Two key issues are worrying Western policy makers. One is the credit crunch, which began with loose loans to US house buyers. This has sent financial behemoths such as Citibank and Merrill Lynch scrambling to secure cash where they can - and one of the few reliable sources are sovereign wealth funds from Singapore, China and the Gulf. These funds have been able to extract a high price for their support.
The other issue is the oil price, which climbed above $100 a barrel for the first time on 2 January. Energy-consuming nations such as the US are uncomfortable with this, but for oil-producing nations it means massive inflows of capital, which they can use to improve their infrastructure and diversify their economies.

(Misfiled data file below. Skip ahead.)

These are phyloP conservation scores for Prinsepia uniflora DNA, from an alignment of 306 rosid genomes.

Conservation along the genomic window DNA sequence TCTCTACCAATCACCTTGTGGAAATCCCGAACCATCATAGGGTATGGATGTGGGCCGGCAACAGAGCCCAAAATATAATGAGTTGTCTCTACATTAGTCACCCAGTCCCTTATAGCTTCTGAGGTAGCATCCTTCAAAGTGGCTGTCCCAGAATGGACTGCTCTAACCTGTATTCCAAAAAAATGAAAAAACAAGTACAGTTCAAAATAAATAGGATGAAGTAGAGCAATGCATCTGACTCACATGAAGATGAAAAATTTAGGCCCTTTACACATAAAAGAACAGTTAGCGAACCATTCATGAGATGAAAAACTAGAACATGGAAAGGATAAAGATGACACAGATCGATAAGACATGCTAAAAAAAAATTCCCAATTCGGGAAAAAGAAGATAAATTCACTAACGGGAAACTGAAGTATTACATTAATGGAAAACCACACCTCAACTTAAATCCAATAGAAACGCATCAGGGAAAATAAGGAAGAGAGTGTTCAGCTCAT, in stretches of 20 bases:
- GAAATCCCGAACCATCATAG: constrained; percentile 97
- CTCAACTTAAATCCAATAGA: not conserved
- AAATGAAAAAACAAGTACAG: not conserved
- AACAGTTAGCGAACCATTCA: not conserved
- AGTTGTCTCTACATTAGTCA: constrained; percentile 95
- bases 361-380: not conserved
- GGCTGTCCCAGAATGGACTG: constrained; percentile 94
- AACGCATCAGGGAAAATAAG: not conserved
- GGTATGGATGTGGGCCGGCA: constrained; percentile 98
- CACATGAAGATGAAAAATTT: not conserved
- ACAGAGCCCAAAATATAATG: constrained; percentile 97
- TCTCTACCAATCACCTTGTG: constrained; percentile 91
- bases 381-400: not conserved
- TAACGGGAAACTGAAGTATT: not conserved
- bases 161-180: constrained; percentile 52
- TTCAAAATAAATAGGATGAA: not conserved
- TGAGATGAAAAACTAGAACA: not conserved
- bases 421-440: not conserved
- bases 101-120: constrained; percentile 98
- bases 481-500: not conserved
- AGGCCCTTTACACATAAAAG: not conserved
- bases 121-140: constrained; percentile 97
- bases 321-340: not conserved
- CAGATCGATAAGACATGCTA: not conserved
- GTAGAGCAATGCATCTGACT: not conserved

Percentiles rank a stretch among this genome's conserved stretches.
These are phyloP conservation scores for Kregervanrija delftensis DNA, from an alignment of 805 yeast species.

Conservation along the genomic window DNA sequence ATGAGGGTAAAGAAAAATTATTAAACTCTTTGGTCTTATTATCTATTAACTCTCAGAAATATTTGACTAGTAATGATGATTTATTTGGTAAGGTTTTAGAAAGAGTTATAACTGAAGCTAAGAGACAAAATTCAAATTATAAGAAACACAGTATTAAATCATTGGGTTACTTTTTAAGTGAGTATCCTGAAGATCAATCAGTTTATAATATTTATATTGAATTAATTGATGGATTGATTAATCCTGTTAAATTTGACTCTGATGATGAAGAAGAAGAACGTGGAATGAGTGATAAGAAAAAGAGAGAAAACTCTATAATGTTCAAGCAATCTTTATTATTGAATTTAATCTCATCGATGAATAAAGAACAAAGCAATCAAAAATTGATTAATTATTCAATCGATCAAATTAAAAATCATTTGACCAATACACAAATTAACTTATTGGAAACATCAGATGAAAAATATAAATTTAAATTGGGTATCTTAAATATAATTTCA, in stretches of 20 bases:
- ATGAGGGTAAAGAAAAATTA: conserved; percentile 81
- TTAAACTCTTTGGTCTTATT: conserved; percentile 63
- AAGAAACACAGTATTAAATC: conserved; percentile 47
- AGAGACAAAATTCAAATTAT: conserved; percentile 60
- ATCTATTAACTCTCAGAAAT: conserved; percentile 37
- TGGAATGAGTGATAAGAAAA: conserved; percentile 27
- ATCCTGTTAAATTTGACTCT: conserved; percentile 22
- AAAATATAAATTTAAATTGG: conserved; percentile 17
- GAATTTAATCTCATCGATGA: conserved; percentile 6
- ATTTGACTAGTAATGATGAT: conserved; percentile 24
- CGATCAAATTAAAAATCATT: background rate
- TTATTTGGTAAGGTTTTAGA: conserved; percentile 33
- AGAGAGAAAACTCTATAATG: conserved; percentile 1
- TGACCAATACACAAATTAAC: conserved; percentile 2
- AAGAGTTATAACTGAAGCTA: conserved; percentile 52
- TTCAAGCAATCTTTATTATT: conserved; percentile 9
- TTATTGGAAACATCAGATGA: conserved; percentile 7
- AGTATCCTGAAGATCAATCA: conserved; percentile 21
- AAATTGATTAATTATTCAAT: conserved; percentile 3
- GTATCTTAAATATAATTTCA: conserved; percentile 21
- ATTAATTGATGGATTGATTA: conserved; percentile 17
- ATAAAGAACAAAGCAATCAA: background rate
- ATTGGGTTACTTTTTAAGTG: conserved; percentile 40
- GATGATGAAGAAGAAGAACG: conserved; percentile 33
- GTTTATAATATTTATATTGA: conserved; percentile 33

While there are still difficulties for the Gulf, particularly rising costs and a skills shortage for major construction projects, oil revenues should ensure these can be overcome.
Diplomatically, there are also reasons for hope. The US presidential election in November will mean a new White House resident with fresh political capital to spend on resolving issues in the region.
Despite President George Bush's poor track record, progress has been made on some of the biggest issues in recent months. The Annapolis Summit, while setting itself wildly optimistic deadlines, has at least opened a fresh dialogue over the Palestinian issue. A US intelligence report in December that Iran is no longer developing nuclear weapons calmed the rhetoric between Tehran and Washington.
If everything falls into place, 2008 could be as significant a year for the Middle East as 1979, when the Iranian revolution and high oil prices threw the region into economic and diplomatic disarray. This time around, however, the reverse could happen.
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